WTBU DJ Emily Pintor recently spoke to Miles Michaud, the lead singer of the Allah-Las, about the band’s beginnings, their latest album, and college radio. The LA native surf rock band is playing Brighton Music Hall on March 25 at 8 p.m. with Babe Rainbow.
Emily Pintor: So let’s start with the basics; how did the Allah-Las come together? I know that three of you guys worked at Amoeba, but did you purposely put the band together or did you all just start jamming one day?
Miles Michaud: Yeah, we just started to hang out and jam together. Like a few weeks after we started, some of our friends asked us to play their Halloween party in their backyard, and we were happy to accept the offer. We didn’t really have any songs; we just kind of improvised, but we put together some stuff and it sounded cool so that gave us the motivation to keep going. We played whatever we could.
EP: When you guys first started playing together did everyone seem to be on the same page? Was there a cohesive sound?
MM: I actually think that’s why the Allah-Las started. We all had similar taste in music and when we got together to play, it just kind of came out. It was something we were all happy with.
EP: From what I’ve seen and read you guys all seem to have very informative depths of musical knowledge. You all are so insightful, which is awesome, but do you ever think that hinders your musical process? Maybe makes you too aware of what you’re doing like, “Oh that riff sounds like that band” etc.
MM: I think it actually helps us externally. We just have a higher standard of what we want to create. It’s sort of become prerogative to meet our standards, and people seem to appreciate it.
EP: Congratulations on releasing your third album. Did you guys go about recording this one differently or was it just about the same as the first two?
MM: Well, song structure was a little different. We had released two albums and been on the road for some time, so this time everyone was writing a lot more stuff and would individually bring it here to the studio and then kind of piece it all together. From there, we would all work on it together, so actually the same process in the recording studio, but more ideas that came individually.
EP: Writing and producing the record and then touring the record are both integral parts of a successful band; which do you enjoy more? Or are they both just as satisfying in different ways?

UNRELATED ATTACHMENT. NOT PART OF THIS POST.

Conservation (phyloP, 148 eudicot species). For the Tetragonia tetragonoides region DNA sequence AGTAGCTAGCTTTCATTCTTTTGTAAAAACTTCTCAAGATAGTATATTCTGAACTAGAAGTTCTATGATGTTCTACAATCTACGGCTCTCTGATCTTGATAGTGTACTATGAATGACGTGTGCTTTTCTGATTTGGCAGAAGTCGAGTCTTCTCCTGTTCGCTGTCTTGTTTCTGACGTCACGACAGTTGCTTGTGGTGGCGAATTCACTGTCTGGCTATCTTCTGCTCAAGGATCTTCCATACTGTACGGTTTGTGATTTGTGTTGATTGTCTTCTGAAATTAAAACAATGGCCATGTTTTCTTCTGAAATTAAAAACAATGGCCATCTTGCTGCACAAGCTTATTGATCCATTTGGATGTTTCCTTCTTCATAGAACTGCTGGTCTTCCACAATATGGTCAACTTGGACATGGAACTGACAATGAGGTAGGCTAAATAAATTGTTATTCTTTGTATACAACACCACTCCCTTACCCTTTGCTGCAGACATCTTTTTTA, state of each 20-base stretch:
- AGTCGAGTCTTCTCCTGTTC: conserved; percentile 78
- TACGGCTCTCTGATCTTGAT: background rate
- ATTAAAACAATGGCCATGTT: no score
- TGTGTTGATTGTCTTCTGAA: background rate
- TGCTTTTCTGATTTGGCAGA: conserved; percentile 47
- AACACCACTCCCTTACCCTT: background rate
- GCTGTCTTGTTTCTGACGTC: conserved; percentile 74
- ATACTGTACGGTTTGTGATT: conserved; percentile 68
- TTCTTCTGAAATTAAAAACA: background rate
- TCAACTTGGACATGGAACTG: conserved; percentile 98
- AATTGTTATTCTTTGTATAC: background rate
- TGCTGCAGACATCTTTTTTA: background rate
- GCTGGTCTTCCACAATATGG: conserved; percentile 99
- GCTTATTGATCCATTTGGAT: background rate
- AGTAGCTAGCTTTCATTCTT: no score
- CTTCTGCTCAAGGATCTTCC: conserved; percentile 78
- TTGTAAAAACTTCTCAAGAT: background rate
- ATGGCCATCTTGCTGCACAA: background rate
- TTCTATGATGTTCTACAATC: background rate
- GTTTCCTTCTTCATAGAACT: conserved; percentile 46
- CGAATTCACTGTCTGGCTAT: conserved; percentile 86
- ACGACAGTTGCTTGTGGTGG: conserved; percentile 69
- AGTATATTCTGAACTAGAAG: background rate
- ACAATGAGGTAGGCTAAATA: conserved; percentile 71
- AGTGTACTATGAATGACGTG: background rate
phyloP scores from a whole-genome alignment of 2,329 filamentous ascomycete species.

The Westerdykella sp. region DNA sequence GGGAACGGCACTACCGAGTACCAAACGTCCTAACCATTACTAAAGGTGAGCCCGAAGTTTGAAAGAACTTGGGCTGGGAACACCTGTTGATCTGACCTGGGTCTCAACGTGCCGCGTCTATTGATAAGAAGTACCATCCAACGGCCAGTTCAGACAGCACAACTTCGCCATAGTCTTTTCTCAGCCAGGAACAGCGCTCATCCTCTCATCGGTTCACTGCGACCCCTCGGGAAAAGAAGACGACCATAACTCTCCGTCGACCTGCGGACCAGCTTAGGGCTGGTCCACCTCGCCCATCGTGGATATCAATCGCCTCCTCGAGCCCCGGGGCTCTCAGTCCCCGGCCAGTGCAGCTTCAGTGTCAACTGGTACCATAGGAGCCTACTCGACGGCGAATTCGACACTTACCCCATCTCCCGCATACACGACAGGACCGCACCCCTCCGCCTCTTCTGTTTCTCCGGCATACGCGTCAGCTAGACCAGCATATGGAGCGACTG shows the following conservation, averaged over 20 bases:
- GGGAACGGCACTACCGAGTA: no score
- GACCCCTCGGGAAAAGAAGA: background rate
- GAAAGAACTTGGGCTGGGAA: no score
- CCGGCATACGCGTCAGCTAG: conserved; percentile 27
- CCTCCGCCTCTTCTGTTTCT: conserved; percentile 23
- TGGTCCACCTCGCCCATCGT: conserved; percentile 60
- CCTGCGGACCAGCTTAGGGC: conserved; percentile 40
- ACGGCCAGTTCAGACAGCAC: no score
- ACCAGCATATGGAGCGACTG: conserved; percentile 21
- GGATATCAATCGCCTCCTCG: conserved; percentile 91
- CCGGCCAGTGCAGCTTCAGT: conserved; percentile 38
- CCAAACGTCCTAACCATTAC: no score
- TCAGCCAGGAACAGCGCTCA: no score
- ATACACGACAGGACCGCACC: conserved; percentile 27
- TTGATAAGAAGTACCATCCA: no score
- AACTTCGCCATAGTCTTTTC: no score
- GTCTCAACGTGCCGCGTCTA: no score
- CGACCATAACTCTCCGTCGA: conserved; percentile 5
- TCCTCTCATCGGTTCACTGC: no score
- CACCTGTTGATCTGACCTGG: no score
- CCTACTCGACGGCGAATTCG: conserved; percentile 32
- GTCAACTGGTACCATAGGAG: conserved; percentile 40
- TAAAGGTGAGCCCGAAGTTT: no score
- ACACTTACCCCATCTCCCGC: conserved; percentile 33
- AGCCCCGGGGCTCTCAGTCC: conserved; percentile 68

MM: Well I think there’s moments in the studio when you get really frustrated, and also moments on tour when you get really burned out, but there’s great things about those, too. But I think the best feeling for me is listening to the final product after months and months of working on it—being able to hear it and play it knowing that it’s done. When you think about it, that’s the most rewarding thing I think.
EP: When you all go in to make a new record, what outlook do you take on it? Do you try to evolve the sound you already have or experiment with something new?
MM: A bit of both. We always try to incorporate some things that will create a new sound. It’s actually what we’re working on right now; we’re at the studio right now working on something new. So right now I’m taking a little break sitting outside.
EP: That’s awesome; you guys clearly keep busy. I read recently that you were a college radio show host for some time. WTBU has many radio DJ’s, myself included, so I’m just wondering what you got out of your experience?
MM: Well it was tough, because I started from 2 a.m. to 6 a.m., so that was a little rough, but I eventually got moved from 9 a.m. to noon. But I think what was cool about it was getting feedback from people who would listen and were really stoked about the music we were playing. It kind of opened up that idea that there were people out there other than my friends that were interested in this music I really liked. I guess that kind of translated into the band as well when we started. Now we all do a podcast and just take turns rotating what we’re going to play.
EP: In terms of the music, LA seems to be a great influence on the album. Your music videos are set there, and some lyrics pertain to specific places there, but I was just wondering what else was an influence on the album?
MM: Hard to say; there’s a lot of different things. Because a lot of songs were written individually and then brought to the album, everyone kind of brought their own themes and concepts. There are lot of different things, but Los Angeles comes through heavily moreso for listeners than for us I feel. We don’t necessarily see or hear that. It’s good to know that other people hear it though.